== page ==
In response to our post of October 20th, “The Photovoltaic Revolution,” a reader made the following comment: “It seems that there are dozens of companies announcing that they are about to produce megawatts of low cost solar cells. When they actually ship and with a warranty for ten or twenty years I will believe it. Until then they are just like the hundreds of other companies whose main output is press releases.”
This is absolutely true.
We have been watching photovoltaics very carefully for over ten years, and there have been a lot of false alarms.
It isn’t easy to find information about the commercial status of thin film photovoltaics. When we searched in Google, our investigation led us to the U.S. Energy Information Adminstration’s website, to a page entitled “Solar Thermal and Photovoltaic Collector Manufacturing Activities 2005.”
In this report, on table F-9 “Market Share of Thin Film Shipments, 1996-2005″ you can see that last year thin film accounted for 25% of U.S. photovoltaic manufacturing. This is up from only 12% in 2004, 10% in 2003, and around 5% for most of the preceding years.
A related statistic can be found from the National Renewable Energy Laboratory’s report, with data through 2004, entitled “U.S. Market Share” (of worldwide photovoltaic manufacturing). In this report you can see that in 2004 1.2 gigawatts of photovoltaics were produced worldwide, and the U.S. only contributed about 140 megawatts, less than 12%, to that total. Moreover, ten years ago, the U.S. manufactured nearly 50% of the world’s photovoltaics, but as the world production went up by an order of magnitude, the U.S. production merely doubled.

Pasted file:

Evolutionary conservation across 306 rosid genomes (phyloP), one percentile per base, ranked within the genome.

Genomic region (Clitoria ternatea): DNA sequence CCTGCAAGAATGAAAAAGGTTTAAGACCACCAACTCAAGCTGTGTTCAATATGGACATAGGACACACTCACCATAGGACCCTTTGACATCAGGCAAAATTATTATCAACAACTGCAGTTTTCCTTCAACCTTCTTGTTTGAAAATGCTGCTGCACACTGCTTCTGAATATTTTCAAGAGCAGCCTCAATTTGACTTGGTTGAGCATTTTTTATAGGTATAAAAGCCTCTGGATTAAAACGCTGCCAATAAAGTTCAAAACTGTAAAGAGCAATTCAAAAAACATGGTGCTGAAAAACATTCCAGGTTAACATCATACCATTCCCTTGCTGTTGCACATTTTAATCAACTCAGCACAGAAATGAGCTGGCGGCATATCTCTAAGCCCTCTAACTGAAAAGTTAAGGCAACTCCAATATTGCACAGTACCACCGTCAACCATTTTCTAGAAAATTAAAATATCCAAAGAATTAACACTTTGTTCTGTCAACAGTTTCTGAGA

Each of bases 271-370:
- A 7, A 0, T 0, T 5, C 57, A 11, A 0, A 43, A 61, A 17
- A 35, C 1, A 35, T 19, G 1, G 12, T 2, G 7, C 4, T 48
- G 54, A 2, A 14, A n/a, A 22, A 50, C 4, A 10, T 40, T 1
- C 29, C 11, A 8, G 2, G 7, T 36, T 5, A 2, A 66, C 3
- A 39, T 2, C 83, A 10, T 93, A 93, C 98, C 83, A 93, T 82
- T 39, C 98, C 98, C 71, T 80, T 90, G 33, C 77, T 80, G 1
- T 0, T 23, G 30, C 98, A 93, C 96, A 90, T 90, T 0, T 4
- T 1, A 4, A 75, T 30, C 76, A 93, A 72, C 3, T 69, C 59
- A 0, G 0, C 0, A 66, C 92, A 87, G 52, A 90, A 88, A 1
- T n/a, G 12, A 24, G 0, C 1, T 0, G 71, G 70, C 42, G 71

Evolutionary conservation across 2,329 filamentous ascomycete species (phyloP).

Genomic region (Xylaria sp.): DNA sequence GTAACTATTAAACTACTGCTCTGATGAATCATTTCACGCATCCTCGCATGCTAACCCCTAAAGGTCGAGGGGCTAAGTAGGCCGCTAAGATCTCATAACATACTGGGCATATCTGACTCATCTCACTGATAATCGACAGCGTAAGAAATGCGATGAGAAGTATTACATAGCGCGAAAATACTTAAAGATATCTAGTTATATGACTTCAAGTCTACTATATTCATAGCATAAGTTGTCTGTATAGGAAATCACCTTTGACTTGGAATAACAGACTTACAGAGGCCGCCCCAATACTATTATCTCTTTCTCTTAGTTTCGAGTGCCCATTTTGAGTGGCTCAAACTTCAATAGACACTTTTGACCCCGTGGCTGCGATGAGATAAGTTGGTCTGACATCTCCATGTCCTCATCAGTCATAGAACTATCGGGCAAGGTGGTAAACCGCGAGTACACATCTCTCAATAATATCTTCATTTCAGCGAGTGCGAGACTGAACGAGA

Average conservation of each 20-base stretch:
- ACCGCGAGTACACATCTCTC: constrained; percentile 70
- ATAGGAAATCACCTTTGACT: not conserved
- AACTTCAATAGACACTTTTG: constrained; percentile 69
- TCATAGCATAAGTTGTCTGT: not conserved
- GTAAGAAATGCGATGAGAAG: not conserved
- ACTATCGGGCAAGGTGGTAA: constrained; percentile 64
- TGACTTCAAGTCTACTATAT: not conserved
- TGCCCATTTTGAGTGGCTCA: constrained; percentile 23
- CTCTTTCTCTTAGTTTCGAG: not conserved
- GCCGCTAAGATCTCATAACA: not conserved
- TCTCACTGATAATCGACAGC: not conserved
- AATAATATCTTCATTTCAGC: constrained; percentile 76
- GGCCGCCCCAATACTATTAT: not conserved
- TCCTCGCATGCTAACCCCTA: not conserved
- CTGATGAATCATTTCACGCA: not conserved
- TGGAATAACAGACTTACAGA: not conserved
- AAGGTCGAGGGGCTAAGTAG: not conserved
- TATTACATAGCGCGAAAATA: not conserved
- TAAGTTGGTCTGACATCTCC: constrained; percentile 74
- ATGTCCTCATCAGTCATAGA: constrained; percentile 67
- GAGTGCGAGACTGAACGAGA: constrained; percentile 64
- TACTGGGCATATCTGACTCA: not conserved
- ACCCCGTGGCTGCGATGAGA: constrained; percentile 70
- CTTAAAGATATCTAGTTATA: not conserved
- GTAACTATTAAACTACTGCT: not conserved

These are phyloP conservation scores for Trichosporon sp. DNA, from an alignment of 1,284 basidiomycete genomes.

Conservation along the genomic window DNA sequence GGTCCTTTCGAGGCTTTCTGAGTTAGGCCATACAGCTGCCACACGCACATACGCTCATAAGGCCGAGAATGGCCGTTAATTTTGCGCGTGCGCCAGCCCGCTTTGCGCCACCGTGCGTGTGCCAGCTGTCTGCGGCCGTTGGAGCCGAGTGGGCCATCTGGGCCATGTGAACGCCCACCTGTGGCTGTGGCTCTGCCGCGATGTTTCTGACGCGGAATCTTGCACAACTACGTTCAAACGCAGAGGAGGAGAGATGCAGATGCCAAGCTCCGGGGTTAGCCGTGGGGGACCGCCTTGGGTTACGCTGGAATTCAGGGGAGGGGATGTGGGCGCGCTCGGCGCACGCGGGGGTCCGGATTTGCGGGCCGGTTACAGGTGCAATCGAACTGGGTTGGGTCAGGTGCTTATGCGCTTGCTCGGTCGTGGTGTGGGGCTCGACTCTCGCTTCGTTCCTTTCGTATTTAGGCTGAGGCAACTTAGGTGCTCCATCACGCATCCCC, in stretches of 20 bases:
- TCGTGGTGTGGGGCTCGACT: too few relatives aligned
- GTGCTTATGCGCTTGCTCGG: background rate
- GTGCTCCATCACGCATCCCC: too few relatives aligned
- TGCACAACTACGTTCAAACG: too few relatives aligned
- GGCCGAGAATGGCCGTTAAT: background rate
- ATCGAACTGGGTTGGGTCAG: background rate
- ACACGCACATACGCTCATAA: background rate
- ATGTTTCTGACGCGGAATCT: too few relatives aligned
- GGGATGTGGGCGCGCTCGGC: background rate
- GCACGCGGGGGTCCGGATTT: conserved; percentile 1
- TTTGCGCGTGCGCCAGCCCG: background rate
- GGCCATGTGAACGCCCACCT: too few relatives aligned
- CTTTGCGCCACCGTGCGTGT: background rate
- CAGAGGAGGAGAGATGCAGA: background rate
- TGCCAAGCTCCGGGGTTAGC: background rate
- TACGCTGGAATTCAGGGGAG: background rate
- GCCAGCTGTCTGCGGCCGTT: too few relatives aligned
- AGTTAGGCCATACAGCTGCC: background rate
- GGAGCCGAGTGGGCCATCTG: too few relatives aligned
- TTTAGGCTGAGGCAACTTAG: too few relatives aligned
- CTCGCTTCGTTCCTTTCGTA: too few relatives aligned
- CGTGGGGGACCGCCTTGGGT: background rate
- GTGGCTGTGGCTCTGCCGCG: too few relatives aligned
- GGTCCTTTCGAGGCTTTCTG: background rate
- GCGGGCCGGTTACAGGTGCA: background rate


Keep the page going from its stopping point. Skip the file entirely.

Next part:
It would be interesting, therefore, to see the thin-film share of world photovoltaic production. But it is safe to say that the growth in U.S. production, if it does take a great leap forward, will be in the thin film arena. And the fact that the U.S. is already commercially manufacturing 35 megawatts per year of thin film photovoltaics proves that claims of imminent increases to thin film production of orders of magnitude are not entirely unfounded. A commercial product does already exist.
By the way, in 2001 we covered the thin film manufacturer First Solar, in the story “First Solar – Production Line PVs.” Apparently they were within months of launching a 100 megawatt per year thin film production line. A false alarm? Perhaps, but that was then. Today First Solar did their IPO, as reported on the excellent website SolarBuzz, among other places.
Will the promises of thin film technology turn out to be hype? Another bubble, kind of like the fuel cell IPOs? You never know, but my money is on thin film photovoltaics to change the world.